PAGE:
How you think about data: Found this excellent (of course) post from NonprofitAF on the ways funders’ requirement for data adversely impacts communities that don’t have the resources to gather the data – which Vu calls the data paradox (you need data to get the funding to be able to get the data.)
“Data is pretty awesome. As a proud nerd, I love a good set of data and can spend endless hours looking at a sexy chart full of numbers. If data were turned into a syrup, I would put it on my soy ice cream all the time, because it is just so sweet. In the past few years, there has been more and more pressure on nonprofits being able to produce good data. Getting more and better information on practices and outcomes can only be good for our sector.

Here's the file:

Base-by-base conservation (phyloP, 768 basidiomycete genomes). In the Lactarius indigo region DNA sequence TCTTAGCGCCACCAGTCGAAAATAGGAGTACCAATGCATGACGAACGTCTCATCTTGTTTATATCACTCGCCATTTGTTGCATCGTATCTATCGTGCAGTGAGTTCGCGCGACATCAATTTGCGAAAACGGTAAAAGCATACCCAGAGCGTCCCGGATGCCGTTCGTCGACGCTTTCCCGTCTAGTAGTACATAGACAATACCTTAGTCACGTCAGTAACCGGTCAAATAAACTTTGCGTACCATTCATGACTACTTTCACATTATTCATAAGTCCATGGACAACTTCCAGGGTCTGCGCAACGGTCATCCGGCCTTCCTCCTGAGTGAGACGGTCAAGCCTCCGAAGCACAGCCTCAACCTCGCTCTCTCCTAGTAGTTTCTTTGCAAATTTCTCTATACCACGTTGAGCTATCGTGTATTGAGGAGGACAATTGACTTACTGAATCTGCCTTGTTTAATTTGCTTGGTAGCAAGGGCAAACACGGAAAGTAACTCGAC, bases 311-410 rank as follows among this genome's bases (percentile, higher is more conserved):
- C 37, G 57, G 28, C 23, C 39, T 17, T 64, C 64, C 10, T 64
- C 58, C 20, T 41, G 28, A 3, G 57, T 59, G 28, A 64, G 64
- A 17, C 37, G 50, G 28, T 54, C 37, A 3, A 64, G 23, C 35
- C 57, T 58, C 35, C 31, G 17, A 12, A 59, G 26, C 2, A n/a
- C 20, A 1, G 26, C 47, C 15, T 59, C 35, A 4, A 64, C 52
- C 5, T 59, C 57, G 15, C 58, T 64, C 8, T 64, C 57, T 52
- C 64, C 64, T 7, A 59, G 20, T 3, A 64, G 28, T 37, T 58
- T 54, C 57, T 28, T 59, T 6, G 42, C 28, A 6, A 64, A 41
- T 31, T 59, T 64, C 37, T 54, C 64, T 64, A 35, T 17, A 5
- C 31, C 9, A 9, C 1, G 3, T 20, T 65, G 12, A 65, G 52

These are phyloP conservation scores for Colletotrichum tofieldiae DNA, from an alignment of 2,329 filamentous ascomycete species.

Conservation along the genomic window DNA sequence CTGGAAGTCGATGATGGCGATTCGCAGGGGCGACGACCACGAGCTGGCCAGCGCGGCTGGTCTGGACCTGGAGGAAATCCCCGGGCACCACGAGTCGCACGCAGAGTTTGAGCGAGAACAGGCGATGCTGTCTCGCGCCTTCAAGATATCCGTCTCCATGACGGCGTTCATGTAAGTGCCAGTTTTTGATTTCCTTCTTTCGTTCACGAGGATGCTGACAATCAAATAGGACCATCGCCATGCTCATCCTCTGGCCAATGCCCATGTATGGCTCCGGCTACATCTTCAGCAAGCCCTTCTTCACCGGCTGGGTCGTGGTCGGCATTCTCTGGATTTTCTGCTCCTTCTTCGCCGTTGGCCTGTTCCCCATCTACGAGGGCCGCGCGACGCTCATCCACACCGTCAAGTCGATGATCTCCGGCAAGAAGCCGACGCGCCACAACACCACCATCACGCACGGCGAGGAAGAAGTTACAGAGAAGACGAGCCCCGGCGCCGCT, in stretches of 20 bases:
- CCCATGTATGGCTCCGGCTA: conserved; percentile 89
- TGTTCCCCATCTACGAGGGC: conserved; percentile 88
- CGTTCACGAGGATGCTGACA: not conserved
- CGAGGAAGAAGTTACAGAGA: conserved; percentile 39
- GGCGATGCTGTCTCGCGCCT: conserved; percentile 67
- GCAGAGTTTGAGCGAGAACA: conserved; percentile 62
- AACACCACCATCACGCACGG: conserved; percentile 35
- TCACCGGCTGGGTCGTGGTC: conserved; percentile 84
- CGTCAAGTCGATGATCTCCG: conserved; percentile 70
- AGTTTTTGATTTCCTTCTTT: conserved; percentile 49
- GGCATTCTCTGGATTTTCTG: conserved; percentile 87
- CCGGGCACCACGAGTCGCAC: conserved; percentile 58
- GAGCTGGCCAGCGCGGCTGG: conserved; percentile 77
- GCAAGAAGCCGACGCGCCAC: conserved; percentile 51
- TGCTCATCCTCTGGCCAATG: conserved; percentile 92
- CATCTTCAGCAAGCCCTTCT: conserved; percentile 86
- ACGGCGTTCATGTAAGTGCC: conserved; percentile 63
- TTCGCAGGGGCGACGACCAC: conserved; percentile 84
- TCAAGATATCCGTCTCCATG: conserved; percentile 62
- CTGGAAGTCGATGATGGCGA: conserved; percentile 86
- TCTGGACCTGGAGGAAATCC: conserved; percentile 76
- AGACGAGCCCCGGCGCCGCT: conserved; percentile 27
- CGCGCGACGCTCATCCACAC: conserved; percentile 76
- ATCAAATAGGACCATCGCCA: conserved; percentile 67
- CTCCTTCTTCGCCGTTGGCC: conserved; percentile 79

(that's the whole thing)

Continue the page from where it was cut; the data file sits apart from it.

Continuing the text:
However, like fire or Jager Bombs, data can be used for good or for evil. When poorly thought out and executed, data can be used as a weapon to screw over many communities. Usually this is unintentional, but I’ve seen way too many instances of good intentions gone horribly awry where data is concerned…” – Vu Le, NonprofitAF
When everyone in your organization thinks like a data manager, though, you can not only easily put your hands on data that you already have, you can crowdsource ideas on data that you need but don’t have, and prioritize funding to get it. You can also activate all your staff to data evangelize your community and funders and back up your need to fund data collection.